Federal public-servant pensions are only partially-unfunded liabilities.....now, but that is only because the Federal government, under PM Chretien, defunded the PSSA, RCMPPF and the CFPF in 2001 in order to redirect the GoC’s employer-matching contributions in-year to reduce the deficit and make the budget numbers look good in an attempt to hold off calls for significant tax cuts...didn’t work, but the GoC direct contributions to the PS/RCMP/CF Pension Funds we never re-funded into actual investments.

Secondly, you write off public servants (the money spent to pay them) as not adding any wealth to the economy. In your education, you must have missed the part about expenditure multiplication, and the part it plays in contributing to increasing a nation’s GDP. m (the multiplier towards GDP) = 1 / (1 - (MPC+MPI+MPG-(MPCxMPT)-MPM), so one can see that the public servants’ salaries figure positively in three of the five terms, keeping money cycling through the economy...clearly NOT contributing “no wealth.”

"Long Term Unfunded Liabilities" this is just an Accounting term nothing more. Its not meant to be a deragotory or demeaning term. My favorite quote is:
“I contend that for a nation to try to tax itself into prosperity is like a man standing in a bucket and trying to lift himself up by the handle.”
― Winston S. Churchill
How do you see that relating uniquely to public servants...especially women public servants, whom you seem to feel are employed primarily because the government takes taxes to fund “public sector sales” educations, and you posit that women are the primary beneficiaries of such misuse of the Government

Also I hope your not assuming I see little of value of education, actually I see a lot of value in education. I find value in relevant education, and if I am passionate about a subject I should be free to pursue it on my time and not be forced by a system to pay for it. This applies on a macro state where public funds the basic core educational principals such as Math, Sciences, English/French and the rest is chosen by the student. Public should not pay or fund "your passions" because you want to study drama, music, art. Do it on your own dime and money.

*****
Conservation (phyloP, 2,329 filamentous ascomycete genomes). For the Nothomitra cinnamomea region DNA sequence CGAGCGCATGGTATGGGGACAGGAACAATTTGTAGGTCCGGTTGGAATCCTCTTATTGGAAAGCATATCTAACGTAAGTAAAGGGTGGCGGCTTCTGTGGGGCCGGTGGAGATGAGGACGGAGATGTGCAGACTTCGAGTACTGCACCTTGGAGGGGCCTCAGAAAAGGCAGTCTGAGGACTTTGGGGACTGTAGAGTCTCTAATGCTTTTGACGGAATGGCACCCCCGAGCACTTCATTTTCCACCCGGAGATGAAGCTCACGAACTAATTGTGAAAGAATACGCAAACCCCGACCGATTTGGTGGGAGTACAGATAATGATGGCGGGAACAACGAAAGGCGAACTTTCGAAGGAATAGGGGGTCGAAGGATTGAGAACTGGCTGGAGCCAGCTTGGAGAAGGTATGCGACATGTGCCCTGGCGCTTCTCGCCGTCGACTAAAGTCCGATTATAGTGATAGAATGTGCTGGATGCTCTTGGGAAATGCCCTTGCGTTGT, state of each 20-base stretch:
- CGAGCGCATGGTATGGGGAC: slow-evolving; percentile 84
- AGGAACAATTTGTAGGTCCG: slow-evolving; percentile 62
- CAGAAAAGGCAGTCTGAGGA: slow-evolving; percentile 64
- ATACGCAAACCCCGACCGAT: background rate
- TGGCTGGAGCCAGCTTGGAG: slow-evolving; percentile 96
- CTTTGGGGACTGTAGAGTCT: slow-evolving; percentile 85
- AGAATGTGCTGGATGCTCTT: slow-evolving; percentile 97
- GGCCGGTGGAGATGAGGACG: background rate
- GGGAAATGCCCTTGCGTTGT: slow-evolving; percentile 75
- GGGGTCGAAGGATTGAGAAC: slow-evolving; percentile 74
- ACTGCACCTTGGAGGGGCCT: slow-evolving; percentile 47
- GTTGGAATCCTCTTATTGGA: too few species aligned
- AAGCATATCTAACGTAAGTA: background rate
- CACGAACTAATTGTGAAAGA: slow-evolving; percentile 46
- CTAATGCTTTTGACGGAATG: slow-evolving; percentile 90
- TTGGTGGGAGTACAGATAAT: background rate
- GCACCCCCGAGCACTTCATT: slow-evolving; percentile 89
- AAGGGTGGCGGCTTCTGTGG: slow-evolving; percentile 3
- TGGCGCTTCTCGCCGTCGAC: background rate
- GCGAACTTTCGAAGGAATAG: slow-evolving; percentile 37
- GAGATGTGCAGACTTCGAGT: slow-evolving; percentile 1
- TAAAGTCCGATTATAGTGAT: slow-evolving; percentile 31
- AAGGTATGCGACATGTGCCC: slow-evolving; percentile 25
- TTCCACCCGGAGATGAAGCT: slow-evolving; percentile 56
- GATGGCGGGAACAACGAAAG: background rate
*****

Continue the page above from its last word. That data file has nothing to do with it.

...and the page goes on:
So History, Economics, Geography, Psychology, others...all unworthy of inclusion in a modern education?

Ironically the socialist regimes figured this out before the west did.
And yet here you are, preferring this system vs the old country’s system, no?
I have spent at least 8 years in education activities, after my bachelors I spent time pursuing relevant education.
Welcome to the club.

At least I graduated in 4 years where as I cannot say the same for a lot of people.
How many people? %? Absolute? Limited to only 4-year degree programs? 3-year? Combined undergrad to post-grad? Are you saying that certain groups of students were lazy?Unmotivated? Incompetent? All of these?

In addition I worked my butt off and had a lot of Scholarships, Bursaries and grants, I finished high school with a 97% average, I attribute this on being poor and being born and raised in a system outside of Canada. This is my success and is not commentary on others.
I had a mid-90s average in high school that I attributed to applying myself and focusing on what I was doing, no matter my background. I wasn’t poor, but I wasn’t rich by any stretch. I am Canadian by birth and was raised in a Canadian system (Ont&BC). It would seem that Canadians by birth can be as successful as naturalized Canadians or residents. Was there a point you were trying to make beyond noting your own experience?

Overall, you seem to have a rather jaded view of any education that doesn’t directly and uniquely contribute to a transactional value to the technical aspects of society.

Regards
 

HiTechComms

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“Infallible,” but I otherwise note your point, although it is tempered with a near-universal appreciation that undergraduate degrees in the humanities aren’t the best route to making it big on Bay St.


I graduated more than 20 years ago with a BSc in Computer Science & Physics with a minor in Economics and a fairly strong loading of English, History, Political Science and Psychology electives, and while you personally think your humanities were a forced waste of time and money, I appreciate the value I received from mine. I dare say I use elements of those more than my principal studies’ disciplines. So there you have it...two data points in the larger discussion. Others, like Mr. Campbell, have noted where knowledge and education beyond pure technical functionality has its place...good luck to you when 1s and 0s aren’t the most important issue being discussed.


Bit of an ironic charge, given the ‘jobs for all’ nature of socialist/communist society of the East, no?


Not far from the population’s gender split ratio and the gender ratio in the public service. So what is the point you want us to infer from your generic used allegation?


Your badly out of date perception of academia? Ruled by 80-year old male single-published tenured profs? Come on. In 2019, 41% of university professors in Canada were women (13% in 1970) [Ref].


Any support to the “stale old model” accusation. Stats (as noted above) don’t seem to support your charge.


A few things here indicate you’re throwing out terms, but seem not to appreciate the implications. Your facile explanation of long-term unfunded liability as merely an ‘accounting terms, nothing more’ would seem to indicate a failure to appreciate public-servant pensions, as well as the value they provide to Canada’s economy.

Federal public-servant pensions are only partially-unfunded liabilities.....now, but that is only because the Federal government, under PM Chretien, defunded the PSSA, RCMPPF and the CFPF in 2001 in order to redirect the GoC’s employer-matching contributions in-year to reduce the deficit and make the budget numbers look good in an attempt to hold off calls for significant tax cuts...didn’t work, but the GoC direct contributions to the PS/RCMP/CF Pension Funds we never re-funded into actual investments.